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Students Support Voting Bill, Watch What Happens When They Learn It's Actually Georgia's Law

With this video we can confidently say what we already knew: Our young people are being indoctrinated by the left.

Amidst widespread misinformation regarding the new Georgia voting law, Campus Reform ran an experiment — describe parts of the bill to students around Georgetown University in Washington, D.C., and get their reactions.

The results made it clear how little those who oppose the Georgia law actually know what it contains.

Check it out here:

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The students interviewed were given a few key components of the “Election Integrity Act of 2021,” the law in question.

According to the interviewer, the bill would “require weekend early voting for two Saturdays” rather than just one, “give counties the option to expand it to two Sundays as well, clarify the polling hours more, make it more evident when voting is…, ban electioneering within 150 feet of the polls and require voter identification for in-person and absentees so you can’t cast multiple ballots, you can’t vote illegally.”

One student, a white man, supported the parts of the bill concerning voter ID, saying, “Making sure people aren’t casting more than one vote, it sounds kind of common sense to me.”

Another student, a black woman, appeared to endorse the bill as well, specifically explaining that giving voters more time to vote is “never a bad thing,” and that voter identification is “also not a bad thing,” because it will ensure that “no illegal voting is happening.”

Does this show how misinformed most liberals are about the Georgia law?

Two others, both white women who volunteered the fact that they were from Georgia, weren’t keen on the voter identification parts of the bill, as “not everyone has access to an ID” or “a static location where they live.” However, they still very much supported the expansions for early voting.

“Definitely the first two, having it available more. Open on weekends, especially, because a lot of people just work during the week,” one explained.

Ironically, when they were asked if the bill that had just been described would be a good replacement for the Georgia bill, they laughingly agreed.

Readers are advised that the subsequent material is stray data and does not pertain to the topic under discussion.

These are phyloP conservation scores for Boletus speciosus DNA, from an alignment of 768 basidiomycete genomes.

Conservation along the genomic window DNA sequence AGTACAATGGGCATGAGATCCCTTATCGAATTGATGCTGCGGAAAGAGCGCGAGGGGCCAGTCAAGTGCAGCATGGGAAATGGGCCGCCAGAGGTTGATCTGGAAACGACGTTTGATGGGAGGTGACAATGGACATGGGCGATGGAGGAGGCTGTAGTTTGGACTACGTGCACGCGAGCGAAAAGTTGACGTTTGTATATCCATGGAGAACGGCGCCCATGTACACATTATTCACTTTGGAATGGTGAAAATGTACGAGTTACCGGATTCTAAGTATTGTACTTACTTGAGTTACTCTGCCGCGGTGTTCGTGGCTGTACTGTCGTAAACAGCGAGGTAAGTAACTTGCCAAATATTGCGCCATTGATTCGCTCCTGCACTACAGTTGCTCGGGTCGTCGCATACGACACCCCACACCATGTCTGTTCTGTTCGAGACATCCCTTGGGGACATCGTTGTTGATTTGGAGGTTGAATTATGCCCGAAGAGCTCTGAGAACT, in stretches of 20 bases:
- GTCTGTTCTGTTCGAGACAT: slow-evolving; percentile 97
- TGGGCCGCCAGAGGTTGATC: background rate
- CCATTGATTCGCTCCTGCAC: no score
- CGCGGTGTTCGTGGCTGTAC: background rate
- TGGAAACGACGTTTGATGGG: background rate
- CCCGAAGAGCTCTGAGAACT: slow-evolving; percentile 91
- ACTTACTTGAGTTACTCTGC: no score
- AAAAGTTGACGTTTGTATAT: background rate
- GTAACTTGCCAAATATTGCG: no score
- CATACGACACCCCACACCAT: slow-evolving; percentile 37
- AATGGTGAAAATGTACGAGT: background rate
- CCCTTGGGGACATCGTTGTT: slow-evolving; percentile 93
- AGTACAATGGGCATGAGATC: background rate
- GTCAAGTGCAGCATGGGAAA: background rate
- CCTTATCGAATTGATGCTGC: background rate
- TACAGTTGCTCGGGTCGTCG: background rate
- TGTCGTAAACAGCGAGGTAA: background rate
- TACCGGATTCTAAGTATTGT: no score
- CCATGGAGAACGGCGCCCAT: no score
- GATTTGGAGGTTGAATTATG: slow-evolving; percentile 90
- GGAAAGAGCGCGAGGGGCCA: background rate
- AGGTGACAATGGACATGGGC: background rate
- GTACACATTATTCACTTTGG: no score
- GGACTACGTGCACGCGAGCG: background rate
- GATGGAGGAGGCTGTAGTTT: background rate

“Anything’s better than that,” one said.

Another student, a white man, echoed general sentiment supporting the bill, saying, “The ability to vote on the weekend specifically makes a lot of sense.” When asked if he would support the bill, he replied, “I think so.”

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The black student’s response to this question especially highlights the misinformation the next generation has thus far been fed by the mainstream media. When asked if she would support the bill she was just presented with, she agreed and went on to rail against her conception of the current law.

“Yeah, I think that anything that suppresses voters isn’t helpful,” she said. “If you’re truly trying to like, reform voting, you should try and make it so it’s more accessible.”

Understandably, when the students were told the bill actually was the Georgia voting law, they were shocked.

Students were then asked, “Do you think the media and politicians are kind of fanning some flames to try to stoke division? Do you think when people actually read the bill, they’ll see it’s actually not that bad?”

“Um, probably,” the black woman responded. She explained she hadn’t “read up on the Georgia bill” beforehand.

Hilariously, another student, a white woman, said she “didn’t know” if anyone was “deliberately flaring this up.” Of course, with Joe Biden calling the bill “Jim Crow on steroids,” we know this to certainly be the case. But, when asked if the bill she had just been asked about sounded like the law Biden described, she responded, “No, I guess not.”

We clearly don’t know the political affiliations of the students interviewed, and we can’t be positive about what news outlets they pay attention to. However, from their perceptions of the Georgia bill, it’s obvious they’d been fed information intended to make the law look bad.

Thankfully, organizations like Campus Reform regularly create videos like this one aimed at undoing the harm done by mainstream media. Unfortunately, they just can’t be everywhere at once.

This article appeared originally on The Western Journal.

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